Flying Telescope Snaps First Science Photos

This infrared image of the heart of the Orion star-formation complex was taken from NASA's Stratospheric Observatory for Infrared Astronomy (SOFIA). This image, a two-filter false-color composite, reveals detailed structures in the clouds of star forming material, as well as heat radiating from a cluster of luminous newborn stars seen in the upper right. (Image credit: NASA/SOFIA/USRA/FORCAST team)

A jumbo jet outfitted with aninfrared telescope completedits first science flight Dec. 1, making formal observations of thecosmos fromhigh up in Earth's stratosphere.

NASA's StratosphericObservatory for Infrared Astronomy, or SOFIA, took off froman Air Forcerunway in Palmdale, Calif., on Nov. 30. It flew for about 10 hours,capturingimages while in flight, before landing Wednesday morning, NASAofficials said.

SOFIA is a modified Boeing 747SP thatcruises at an altitudeof 39,000 to 45,000 feet (11,887 to 13,716 meters). It gets above mostof theinfrared-light-absorbing water vapor in Earth's atmosphere, affording aclearerview than ground-based infrared instruments are able to achieve. [Gallery:The Universe in Infrared]

SOFIA should therefore allowscientists to better understanda wide range of astronomical phenomena, including how stars and planetsareborn, how organic substances form in interstellar space and how supermassiveblack holes evolve, researchers said.

"These initial science flights mark asignificantmilestone in SOFIA?s development and ability to conduct peer-reviewedscienceobservations," Jon Morse, director of NASA's Astrophysics Division,saidin a statement. "We anticipate a number of important discoveries fromthisunique observatory, as well as extended investigations of discoveriesby otherspace telescopes."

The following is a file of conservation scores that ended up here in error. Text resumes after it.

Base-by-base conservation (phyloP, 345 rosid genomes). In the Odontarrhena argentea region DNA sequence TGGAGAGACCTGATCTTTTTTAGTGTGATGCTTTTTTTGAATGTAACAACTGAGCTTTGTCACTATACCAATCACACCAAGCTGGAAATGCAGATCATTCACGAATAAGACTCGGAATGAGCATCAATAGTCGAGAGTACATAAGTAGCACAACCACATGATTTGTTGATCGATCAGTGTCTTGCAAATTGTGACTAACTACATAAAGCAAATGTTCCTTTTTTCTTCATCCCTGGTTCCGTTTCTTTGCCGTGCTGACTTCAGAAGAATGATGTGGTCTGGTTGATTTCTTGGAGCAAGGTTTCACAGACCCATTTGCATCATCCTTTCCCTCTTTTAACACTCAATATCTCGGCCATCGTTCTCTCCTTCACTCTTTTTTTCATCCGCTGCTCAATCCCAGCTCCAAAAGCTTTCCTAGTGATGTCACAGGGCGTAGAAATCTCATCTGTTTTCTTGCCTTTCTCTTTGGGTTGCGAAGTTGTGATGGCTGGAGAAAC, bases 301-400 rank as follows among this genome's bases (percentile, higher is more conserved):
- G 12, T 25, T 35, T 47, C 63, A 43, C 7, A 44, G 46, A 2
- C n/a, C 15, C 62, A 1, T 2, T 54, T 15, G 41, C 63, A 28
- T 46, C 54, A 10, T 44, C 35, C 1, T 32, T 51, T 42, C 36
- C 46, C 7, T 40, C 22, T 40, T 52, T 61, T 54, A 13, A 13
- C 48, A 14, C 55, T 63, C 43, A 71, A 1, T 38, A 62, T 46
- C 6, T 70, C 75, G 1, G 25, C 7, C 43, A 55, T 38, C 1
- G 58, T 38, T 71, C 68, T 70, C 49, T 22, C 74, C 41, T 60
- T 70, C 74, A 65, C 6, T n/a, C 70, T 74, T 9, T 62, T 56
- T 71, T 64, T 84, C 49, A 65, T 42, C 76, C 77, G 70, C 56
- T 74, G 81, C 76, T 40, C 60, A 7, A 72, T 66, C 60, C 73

SOFIA is fitted with an airborneinfrared telescope 8.3 feet(2.5 meters) wide. The aircraft's instruments can analyze light from awiderange of celestial objects, including the warm interstellar gas anddust ofstar-forming regions, by observing wavelengths between 0.3 and 1,600microns,researchers said.

A micron is one millionth of a meter.For comparison, thehuman eye can see electromagnetic radiation with wavelengths between0.4 and0.7 microns.

The Nov. 30 flight marked the firstleg of SOFIA's earlyscience program. SOFIA used the Faint Object InfraRed Camera instrumenton thisflight, and will employ it on two upcoming jaunts as well, officialssaid.

In February 2011, engineers willinstall another instrument,the German Receiver for Astronomy at Terahertz Frequencies (GREAT), ontheplane. SOFIA will then make three flights with the GREAT instrumentduring thesecond phase of its science program, according to officials.

The Nov. 30 flight was not the firsttime SOFIA got off theground. The airliner snapped its firststratospheric photo during a test flight in May. And twoweeks ago, onanother test flight, it imaged areas within the Orion star-formationcomplex ?a region SOFIA investigated in more detail on the Nov. 30 flight,researcherssaid. [SOFIA image of Orion complex]

"The early science flight programserves to validateSOFIA's capabilities and demonstrate the observatory's ability to makeobservations not possible from Earth-based telescopes," said Bob Meyer,NASA's SOFIA program manager. "It also marks SOFIA's transition fromflyingtestbed to flying observatory, and it gives the internationalastronomicalresearch community a new, highly versatile platform for studying theuniverse."

SOFIA is an internationalcollaboration between NASA and theGerman Aerospace Center, Deutsches Zentrum fur Luft undRaumfahrt. 

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